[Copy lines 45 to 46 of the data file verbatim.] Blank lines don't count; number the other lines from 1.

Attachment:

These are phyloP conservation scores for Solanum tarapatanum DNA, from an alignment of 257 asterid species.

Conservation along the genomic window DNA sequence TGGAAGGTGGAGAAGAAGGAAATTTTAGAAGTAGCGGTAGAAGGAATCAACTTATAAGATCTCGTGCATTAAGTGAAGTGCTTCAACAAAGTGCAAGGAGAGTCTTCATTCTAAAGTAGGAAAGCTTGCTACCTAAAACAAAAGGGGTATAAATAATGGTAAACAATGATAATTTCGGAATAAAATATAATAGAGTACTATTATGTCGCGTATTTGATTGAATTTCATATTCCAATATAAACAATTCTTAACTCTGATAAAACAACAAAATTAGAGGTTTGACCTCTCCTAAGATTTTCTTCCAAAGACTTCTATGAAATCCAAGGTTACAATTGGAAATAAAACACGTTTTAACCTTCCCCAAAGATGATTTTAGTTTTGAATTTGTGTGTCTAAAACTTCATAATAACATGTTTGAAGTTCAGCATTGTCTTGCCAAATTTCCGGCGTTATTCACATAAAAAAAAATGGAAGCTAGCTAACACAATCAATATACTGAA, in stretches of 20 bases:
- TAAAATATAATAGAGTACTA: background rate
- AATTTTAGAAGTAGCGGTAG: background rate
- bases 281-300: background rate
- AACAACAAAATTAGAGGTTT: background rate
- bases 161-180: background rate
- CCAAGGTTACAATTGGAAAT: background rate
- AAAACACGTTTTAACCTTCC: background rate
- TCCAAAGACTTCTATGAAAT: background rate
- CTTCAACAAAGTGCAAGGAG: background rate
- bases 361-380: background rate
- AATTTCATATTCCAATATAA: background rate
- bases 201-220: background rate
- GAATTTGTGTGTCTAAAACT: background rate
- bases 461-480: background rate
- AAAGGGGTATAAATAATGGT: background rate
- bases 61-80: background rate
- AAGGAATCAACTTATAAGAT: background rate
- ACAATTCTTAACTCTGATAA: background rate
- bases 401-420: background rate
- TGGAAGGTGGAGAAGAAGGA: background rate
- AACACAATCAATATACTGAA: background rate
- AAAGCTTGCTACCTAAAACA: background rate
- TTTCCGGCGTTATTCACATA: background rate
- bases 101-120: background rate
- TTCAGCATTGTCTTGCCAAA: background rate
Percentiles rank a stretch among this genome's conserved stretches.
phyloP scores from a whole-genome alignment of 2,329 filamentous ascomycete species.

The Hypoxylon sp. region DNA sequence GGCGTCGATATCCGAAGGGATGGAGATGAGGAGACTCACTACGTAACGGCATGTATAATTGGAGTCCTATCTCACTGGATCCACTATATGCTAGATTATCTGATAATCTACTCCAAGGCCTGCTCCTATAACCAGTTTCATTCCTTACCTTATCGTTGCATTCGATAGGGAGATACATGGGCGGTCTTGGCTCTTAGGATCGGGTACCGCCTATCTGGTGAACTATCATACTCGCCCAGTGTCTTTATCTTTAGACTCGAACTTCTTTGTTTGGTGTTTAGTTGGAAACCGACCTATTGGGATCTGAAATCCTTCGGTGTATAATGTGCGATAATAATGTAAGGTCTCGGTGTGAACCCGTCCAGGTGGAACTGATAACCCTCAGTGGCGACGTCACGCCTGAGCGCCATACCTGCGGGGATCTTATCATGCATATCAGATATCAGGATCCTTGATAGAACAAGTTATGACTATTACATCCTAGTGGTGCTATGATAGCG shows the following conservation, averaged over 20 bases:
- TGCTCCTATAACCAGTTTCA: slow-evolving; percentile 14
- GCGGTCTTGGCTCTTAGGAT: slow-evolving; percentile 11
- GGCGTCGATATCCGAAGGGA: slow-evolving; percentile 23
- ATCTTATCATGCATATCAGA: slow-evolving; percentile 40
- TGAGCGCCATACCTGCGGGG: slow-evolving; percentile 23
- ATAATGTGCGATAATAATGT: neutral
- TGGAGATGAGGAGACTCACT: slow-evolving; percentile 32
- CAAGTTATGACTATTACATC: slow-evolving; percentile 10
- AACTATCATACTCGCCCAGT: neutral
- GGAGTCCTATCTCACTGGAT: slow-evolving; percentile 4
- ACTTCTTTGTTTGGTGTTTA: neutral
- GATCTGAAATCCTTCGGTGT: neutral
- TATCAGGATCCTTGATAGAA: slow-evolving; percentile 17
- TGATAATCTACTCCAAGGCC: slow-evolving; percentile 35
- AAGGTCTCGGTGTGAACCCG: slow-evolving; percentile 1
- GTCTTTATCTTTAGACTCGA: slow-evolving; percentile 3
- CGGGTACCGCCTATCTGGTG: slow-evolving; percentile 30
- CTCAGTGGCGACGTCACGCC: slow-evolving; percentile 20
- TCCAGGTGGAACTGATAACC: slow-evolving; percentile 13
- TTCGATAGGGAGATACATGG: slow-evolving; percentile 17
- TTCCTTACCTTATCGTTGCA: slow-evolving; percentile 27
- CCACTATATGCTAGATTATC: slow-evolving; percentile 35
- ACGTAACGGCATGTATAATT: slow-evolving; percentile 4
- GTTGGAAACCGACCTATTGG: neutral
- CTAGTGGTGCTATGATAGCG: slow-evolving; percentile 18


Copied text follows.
- AAGGTCTCGGTGTGAACCCG: slow-evolving; percentile 1
- GTCTTTATCTTTAGACTCGA: slow-evolving; percentile 3